A recent Institute of Cancer Research study published in the New England Journal of Medicine describes a novel way of treating BRCA-gene based cancers. Mutations in the BRCA-1 and BRCA-2 genes are routinely linked with higher incidence of breast and ovarian cancers in women; however, in healthy cells, the aforementioned genes are involved in a repair mechanism.The new drug, Olaparib, works by inhibiting an enzyme (PARP) involved in a different repair mechanism. Since healthy cells have the BRCA-based pathway as well as the PARP pathway, they can always repair themselves using the former method if the latter is inhibited. On the other hand, BRCA-based cancers do not have the BRCA pathway as an option, so inhibiting the PARP pathway destroys their only repair pathway. Quite a mouthful, but simple to understand. 😉
Eliminating two methods of cellular repair sure does pose a threat to the propagation of cancer cells. 🙂 Studies have shown that healthy cells remain relatively unscathed (since they have several options for self-repair), but cancer cells die. I surmise that future studies will encompass cancers not directly related to a mutation in the BRCA1 and BRCA2 genes.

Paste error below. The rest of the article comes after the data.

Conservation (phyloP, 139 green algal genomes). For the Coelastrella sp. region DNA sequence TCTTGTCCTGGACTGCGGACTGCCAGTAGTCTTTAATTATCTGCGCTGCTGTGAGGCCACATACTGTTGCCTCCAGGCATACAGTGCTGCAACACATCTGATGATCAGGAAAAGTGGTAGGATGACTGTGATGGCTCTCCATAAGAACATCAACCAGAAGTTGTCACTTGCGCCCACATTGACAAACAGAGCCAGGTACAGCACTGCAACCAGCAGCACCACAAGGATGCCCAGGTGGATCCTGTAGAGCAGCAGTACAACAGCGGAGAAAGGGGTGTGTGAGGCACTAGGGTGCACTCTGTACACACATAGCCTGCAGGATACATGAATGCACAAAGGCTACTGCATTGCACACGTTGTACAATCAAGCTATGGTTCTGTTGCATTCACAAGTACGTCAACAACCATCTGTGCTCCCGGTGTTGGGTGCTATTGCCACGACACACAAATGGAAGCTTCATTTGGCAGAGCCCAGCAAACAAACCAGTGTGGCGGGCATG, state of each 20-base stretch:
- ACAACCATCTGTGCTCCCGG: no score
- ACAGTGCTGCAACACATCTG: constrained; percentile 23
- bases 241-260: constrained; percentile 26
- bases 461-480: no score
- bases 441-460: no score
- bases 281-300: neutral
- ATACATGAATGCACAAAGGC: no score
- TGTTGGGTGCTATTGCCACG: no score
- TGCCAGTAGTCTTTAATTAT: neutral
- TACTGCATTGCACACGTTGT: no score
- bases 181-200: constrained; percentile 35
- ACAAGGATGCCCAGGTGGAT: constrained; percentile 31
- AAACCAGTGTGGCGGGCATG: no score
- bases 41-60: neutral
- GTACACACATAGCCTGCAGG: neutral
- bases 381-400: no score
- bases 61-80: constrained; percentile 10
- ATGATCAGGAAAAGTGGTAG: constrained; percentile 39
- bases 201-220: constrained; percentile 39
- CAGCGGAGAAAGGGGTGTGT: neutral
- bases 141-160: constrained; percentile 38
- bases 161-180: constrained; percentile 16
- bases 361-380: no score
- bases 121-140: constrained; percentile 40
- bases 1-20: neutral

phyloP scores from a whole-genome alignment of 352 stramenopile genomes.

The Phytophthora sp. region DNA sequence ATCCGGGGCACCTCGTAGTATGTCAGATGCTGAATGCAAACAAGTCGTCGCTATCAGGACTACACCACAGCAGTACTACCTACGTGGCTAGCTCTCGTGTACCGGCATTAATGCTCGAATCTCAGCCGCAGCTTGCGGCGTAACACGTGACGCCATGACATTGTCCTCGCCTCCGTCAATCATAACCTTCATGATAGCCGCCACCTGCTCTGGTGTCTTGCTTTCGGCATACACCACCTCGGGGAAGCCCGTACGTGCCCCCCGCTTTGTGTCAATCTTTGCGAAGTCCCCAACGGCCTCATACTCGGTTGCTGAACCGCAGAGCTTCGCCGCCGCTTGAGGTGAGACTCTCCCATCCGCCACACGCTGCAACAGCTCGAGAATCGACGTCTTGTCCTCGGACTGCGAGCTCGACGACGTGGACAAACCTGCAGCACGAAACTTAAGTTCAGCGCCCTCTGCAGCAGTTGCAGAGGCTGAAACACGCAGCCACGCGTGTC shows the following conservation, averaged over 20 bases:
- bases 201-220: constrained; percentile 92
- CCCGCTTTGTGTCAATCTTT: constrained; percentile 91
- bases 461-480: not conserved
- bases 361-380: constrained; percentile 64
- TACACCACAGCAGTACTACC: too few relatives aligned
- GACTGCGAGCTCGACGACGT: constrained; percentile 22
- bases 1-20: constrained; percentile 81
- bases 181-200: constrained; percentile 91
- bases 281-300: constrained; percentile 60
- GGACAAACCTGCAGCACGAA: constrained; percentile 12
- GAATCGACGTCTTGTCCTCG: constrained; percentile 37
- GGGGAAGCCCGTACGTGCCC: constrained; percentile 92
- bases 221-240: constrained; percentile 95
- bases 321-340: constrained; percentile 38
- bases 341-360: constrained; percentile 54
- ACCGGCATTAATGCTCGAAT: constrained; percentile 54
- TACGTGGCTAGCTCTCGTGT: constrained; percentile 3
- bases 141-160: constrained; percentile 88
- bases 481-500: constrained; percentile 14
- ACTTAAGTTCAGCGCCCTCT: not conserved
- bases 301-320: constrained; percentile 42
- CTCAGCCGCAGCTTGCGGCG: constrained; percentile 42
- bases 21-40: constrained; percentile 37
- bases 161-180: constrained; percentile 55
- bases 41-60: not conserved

This is one fork of the future of personalized medicine – using an individual’s own molecular weaknesses for positive results.
I love how fundamental concepts can be used in such radical ways. In this case, analyzing the difference between healthy cells and cancer cells, and exploiting any variations to damage the latter while preserving the former. Medicine really is a grand application of simple ideas. 🙂